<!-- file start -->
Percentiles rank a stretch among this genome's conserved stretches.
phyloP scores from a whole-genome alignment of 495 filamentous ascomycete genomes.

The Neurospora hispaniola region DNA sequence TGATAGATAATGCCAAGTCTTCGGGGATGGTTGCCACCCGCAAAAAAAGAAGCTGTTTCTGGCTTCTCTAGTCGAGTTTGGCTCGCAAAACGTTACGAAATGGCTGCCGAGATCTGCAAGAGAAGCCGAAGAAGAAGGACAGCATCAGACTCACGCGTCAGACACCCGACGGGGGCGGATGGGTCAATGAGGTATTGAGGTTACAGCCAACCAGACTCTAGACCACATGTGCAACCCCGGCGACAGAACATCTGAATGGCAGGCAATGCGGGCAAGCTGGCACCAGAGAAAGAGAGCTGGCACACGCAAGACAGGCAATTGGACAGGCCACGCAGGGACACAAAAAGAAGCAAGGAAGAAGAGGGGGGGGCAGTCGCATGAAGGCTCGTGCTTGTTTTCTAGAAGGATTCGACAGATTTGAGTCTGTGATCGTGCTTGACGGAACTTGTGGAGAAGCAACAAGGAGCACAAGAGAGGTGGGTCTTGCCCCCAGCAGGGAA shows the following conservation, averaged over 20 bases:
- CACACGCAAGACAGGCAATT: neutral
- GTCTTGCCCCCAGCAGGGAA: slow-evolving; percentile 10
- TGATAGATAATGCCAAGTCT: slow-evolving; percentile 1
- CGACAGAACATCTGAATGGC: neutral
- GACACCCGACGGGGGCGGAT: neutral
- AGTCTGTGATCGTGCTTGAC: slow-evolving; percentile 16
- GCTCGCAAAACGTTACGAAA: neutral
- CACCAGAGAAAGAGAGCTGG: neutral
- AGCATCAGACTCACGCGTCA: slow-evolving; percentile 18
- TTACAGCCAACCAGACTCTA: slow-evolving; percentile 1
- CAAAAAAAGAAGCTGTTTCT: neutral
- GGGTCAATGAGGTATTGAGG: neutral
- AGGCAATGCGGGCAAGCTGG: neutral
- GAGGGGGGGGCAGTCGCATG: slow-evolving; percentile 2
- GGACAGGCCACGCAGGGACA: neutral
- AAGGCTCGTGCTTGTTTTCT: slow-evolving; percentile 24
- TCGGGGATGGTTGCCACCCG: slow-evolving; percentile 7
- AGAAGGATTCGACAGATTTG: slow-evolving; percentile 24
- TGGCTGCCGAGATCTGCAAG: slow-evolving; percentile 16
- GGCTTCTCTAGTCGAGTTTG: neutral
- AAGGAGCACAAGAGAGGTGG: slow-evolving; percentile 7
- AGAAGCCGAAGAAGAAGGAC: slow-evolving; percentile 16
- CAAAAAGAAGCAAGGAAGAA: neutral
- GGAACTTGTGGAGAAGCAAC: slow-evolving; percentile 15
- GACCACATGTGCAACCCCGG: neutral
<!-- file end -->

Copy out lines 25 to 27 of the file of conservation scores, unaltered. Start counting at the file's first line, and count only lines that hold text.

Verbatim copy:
- AGAAGCCGAAGAAGAAGGAC: slow-evolving; percentile 16
- CAAAAAGAAGCAAGGAAGAA: neutral
- GGAACTTGTGGAGAAGCAAC: slow-evolving; percentile 15